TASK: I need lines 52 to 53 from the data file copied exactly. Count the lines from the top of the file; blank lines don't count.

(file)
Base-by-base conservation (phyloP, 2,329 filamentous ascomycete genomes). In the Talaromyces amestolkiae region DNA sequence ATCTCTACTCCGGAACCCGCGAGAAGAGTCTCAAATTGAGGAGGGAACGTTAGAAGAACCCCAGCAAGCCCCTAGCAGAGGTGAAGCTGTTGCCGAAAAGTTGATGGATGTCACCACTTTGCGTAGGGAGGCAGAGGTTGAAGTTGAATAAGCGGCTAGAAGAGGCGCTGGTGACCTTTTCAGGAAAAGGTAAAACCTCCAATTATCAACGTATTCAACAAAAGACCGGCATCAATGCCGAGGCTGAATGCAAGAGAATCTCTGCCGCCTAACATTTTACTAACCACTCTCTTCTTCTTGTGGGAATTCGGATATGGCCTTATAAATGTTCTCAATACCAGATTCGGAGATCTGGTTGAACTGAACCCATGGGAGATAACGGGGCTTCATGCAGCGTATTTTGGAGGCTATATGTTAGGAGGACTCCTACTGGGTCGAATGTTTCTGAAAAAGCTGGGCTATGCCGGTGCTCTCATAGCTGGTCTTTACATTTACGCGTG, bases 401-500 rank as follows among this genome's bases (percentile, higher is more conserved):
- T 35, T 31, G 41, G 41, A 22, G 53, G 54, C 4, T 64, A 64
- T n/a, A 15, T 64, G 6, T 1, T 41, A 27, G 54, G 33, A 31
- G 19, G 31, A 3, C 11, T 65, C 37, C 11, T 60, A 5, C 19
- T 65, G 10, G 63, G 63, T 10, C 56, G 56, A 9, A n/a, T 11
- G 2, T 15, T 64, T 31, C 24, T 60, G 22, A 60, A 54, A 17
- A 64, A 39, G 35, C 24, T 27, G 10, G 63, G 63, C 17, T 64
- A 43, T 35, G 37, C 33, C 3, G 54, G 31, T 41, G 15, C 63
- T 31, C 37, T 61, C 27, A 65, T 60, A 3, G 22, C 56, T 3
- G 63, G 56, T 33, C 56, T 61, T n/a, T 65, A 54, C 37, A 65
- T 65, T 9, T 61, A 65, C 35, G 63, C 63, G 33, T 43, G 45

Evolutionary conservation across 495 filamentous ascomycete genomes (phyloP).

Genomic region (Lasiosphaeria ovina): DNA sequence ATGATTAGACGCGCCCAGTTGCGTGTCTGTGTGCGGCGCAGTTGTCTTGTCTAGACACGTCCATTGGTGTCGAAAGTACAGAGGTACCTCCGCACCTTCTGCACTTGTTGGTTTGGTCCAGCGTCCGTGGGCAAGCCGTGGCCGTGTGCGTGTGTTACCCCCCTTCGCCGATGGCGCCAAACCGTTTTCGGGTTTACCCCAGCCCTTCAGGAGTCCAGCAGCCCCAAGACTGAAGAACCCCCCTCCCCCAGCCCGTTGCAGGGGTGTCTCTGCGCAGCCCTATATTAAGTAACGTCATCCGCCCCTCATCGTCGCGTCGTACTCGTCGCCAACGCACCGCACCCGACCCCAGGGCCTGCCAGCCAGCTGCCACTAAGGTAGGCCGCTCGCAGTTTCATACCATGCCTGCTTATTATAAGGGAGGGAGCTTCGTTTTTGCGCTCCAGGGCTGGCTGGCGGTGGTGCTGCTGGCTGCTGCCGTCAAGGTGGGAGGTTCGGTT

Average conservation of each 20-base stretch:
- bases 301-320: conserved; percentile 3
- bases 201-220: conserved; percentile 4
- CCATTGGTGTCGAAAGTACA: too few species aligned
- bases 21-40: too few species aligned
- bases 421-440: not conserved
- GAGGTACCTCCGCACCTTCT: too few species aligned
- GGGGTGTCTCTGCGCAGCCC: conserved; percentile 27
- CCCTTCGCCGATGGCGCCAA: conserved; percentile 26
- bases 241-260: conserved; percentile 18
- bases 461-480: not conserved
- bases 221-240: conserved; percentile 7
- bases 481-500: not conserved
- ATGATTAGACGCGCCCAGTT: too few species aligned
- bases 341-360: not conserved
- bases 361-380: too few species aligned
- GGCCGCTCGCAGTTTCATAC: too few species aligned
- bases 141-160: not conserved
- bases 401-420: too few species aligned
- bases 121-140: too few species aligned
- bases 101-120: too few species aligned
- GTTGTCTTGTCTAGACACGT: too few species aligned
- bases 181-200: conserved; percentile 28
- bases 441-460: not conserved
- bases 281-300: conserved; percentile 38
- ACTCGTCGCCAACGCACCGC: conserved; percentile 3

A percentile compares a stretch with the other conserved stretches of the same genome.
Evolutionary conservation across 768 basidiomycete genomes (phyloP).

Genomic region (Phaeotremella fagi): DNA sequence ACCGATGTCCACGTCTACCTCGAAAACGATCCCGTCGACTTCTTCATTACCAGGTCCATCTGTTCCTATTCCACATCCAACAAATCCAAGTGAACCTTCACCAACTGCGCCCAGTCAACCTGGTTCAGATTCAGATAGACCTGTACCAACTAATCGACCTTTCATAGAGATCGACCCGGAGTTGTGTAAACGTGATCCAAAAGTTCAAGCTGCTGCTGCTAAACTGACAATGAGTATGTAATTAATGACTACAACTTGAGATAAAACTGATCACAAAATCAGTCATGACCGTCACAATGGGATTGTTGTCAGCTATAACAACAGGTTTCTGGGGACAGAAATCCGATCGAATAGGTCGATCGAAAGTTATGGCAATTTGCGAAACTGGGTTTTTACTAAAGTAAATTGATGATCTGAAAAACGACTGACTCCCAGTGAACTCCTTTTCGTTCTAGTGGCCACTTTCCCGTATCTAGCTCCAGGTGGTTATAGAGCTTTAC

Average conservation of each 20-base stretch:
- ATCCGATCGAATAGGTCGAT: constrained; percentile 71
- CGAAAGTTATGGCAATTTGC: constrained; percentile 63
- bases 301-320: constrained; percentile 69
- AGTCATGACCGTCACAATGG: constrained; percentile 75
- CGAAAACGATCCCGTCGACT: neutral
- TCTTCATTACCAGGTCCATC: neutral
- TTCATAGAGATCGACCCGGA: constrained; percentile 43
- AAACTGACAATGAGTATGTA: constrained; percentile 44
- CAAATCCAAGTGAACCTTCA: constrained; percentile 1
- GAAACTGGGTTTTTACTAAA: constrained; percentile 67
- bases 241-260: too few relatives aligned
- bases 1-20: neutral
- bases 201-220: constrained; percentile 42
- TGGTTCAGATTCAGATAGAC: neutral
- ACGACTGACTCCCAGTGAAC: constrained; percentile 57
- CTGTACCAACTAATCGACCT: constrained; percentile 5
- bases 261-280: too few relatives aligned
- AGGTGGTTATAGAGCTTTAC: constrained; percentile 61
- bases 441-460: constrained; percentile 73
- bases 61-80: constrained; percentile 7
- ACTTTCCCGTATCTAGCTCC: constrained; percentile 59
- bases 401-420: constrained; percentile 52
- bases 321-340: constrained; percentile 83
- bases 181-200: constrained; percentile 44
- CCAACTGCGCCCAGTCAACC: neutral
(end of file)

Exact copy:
- CAAATCCAAGTGAACCTTCA: constrained; percentile 1
- GAAACTGGGTTTTTACTAAA: constrained; percentile 67